[wikipedia] Europe, Asia, Africa Native, Description, Habitat, Taxonomy, Uses: Stachys arvensis is a species of flowering plant in the mint family known by the common names field woundwort and staggerweed. It is native to Europe, Western Asia, and North Africa. It is known on other continents as an introduced species and widespread weed.
Field woundwort is an annual herb with branched, square stems up to 45 cm long, growing with a sprawling or erect habit. The stems are pale green and covered with patent, sparsely glandular hairs up to 2 mm long. Plants are easily uprooted to reveal a mass of short, white, fibrous roots at the base of the plant and sometimes along any horizontal stems close to the base. The leaves are arranged in opposite, decussate pairs, with no stipules, and petioles of up to 4 cm long; the blade is simple and oval, up to 4 cm long, with a truncate base and between 7 and 12 rounded teeth per side. They are dull, medium green on the upper surface and paler beneath, hairy on both sides.
The inflorescence consists of a terminal spike with up to 8 false whorls (actually two opposite clusters that look like a whorl) of 4 to 7 flowers, each with a short pedicel of up to 1.5 mm. The whorls are subtended by a pair of leaf-like bracts which are stalked at the base of the inflorescence, becoming sessile towards the top of the plant. There is also one tiny bracteole at the base of each cluster of flowers. The lower whorls are widely spaced, but the upper ones are more crowded towards the tip of the plant. The flowers are zygomorphic with a 5 lobed calyx tube 5 to 7 mm long, and two lipped corolla 6 to 8 mm. The upper lip is entire and the lower lip is three lobed, with the central lobe much larger. It can be white, pink or purple.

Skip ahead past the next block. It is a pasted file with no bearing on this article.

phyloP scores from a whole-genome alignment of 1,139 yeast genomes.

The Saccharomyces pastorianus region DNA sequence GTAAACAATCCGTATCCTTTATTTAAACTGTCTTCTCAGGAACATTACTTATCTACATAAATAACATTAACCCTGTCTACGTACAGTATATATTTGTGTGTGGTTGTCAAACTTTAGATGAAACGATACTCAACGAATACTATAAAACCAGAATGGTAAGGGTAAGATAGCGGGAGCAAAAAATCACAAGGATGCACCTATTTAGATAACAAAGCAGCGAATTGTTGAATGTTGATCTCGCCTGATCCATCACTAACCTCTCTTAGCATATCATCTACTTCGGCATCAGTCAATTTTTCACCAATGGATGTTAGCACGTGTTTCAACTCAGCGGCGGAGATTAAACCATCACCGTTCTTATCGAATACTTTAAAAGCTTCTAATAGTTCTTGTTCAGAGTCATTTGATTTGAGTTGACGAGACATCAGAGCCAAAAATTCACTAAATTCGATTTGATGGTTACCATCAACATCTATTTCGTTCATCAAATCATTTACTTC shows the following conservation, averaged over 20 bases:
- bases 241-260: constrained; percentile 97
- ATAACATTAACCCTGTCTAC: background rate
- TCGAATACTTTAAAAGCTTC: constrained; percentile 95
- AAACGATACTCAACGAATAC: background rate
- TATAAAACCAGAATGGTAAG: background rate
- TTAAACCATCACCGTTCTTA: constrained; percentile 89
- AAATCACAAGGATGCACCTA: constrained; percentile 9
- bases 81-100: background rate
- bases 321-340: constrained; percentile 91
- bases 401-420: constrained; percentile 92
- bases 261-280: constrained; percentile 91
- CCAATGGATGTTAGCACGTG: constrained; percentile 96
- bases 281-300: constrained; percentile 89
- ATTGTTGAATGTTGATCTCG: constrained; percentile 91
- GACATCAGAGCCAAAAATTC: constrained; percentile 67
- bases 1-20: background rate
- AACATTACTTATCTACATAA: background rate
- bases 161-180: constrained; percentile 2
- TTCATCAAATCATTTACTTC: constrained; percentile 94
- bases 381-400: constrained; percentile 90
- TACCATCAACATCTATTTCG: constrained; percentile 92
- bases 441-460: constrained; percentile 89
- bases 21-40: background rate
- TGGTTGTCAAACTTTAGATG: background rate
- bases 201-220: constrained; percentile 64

Habitat and ecology
It grows in many types of habitat, including disturbed areas, and often in moist spots.
Stachys arvensis was described by Linnaeus in 1763. The common name staggerweed is because the plant is poisonous to livestock and causes livestock to stagger around. 
As its common name 'field woundwort' suggests, this herb has been used since Roman times in healing wounds, and its seeds, scattered by Roman soldiers, mark the lines of Roman roads. Its close relatives hedge woundwort and marsh woundwort are also used to treat wounds. (contributed by Mary Ann Machi)
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2016 Andrew Longman:!2013 Demo6 Calflora:!2009 Phil Pullen:!1995 Saint Mary's College of California:!
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